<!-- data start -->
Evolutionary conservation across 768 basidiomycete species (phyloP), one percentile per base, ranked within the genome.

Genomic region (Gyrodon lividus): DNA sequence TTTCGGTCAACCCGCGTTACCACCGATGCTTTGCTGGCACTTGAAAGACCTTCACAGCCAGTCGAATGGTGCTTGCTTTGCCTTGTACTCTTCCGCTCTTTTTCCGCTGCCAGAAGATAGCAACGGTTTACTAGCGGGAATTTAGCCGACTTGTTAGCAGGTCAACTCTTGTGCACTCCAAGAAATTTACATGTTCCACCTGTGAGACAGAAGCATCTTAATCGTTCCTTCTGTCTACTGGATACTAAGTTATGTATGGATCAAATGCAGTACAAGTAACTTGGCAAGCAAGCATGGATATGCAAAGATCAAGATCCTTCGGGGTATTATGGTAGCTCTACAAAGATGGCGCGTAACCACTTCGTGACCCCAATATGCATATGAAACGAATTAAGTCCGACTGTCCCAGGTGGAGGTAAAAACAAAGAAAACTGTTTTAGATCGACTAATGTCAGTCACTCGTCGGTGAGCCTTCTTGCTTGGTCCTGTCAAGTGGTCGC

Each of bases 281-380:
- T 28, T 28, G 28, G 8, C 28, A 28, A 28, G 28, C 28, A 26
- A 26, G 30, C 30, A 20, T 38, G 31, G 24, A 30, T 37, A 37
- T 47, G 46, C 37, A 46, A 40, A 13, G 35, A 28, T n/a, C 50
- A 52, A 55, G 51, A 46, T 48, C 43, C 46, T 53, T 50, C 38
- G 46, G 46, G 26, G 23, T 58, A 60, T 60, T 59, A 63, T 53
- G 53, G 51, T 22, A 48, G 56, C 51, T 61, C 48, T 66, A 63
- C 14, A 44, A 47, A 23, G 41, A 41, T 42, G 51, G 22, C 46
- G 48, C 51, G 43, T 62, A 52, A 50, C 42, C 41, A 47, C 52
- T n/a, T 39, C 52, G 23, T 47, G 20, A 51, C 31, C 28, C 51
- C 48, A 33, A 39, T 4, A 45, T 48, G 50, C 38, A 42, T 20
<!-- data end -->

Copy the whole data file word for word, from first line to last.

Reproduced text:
Evolutionary conservation across 768 basidiomycete species (phyloP), one percentile per base, ranked within the genome.

Genomic region (Gyrodon lividus): DNA sequence TTTCGGTCAACCCGCGTTACCACCGATGCTTTGCTGGCACTTGAAAGACCTTCACAGCCAGTCGAATGGTGCTTGCTTTGCCTTGTACTCTTCCGCTCTTTTTCCGCTGCCAGAAGATAGCAACGGTTTACTAGCGGGAATTTAGCCGACTTGTTAGCAGGTCAACTCTTGTGCACTCCAAGAAATTTACATGTTCCACCTGTGAGACAGAAGCATCTTAATCGTTCCTTCTGTCTACTGGATACTAAGTTATGTATGGATCAAATGCAGTACAAGTAACTTGGCAAGCAAGCATGGATATGCAAAGATCAAGATCCTTCGGGGTATTATGGTAGCTCTACAAAGATGGCGCGTAACCACTTCGTGACCCCAATATGCATATGAAACGAATTAAGTCCGACTGTCCCAGGTGGAGGTAAAAACAAAGAAAACTGTTTTAGATCGACTAATGTCAGTCACTCGTCGGTGAGCCTTCTTGCTTGGTCCTGTCAAGTGGTCGC

Each of bases 281-380:
- T 28, T 28, G 28, G 8, C 28, A 28, A 28, G 28, C 28, A 26
- A 26, G 30, C 30, A 20, T 38, G 31, G 24, A 30, T 37, A 37
- T 47, G 46, C 37, A 46, A 40, A 13, G 35, A 28, T n/a, C 50
- A 52, A 55, G 51, A 46, T 48, C 43, C 46, T 53, T 50, C 38
- G 46, G 46, G 26, G 23, T 58, A 60, T 60, T 59, A 63, T 53
- G 53, G 51, T 22, A 48, G 56, C 51, T 61, C 48, T 66, A 63
- C 14, A 44, A 47, A 23, G 41, A 41, T 42, G 51, G 22, C 46
- G 48, C 51, G 43, T 62, A 52, A 50, C 42, C 41, A 47, C 52
- T n/a, T 39, C 52, G 23, T 47, G 20, A 51, C 31, C 28, C 51
- C 48, A 33, A 39, T 4, A 45, T 48, G 50, C 38, A 42, T 20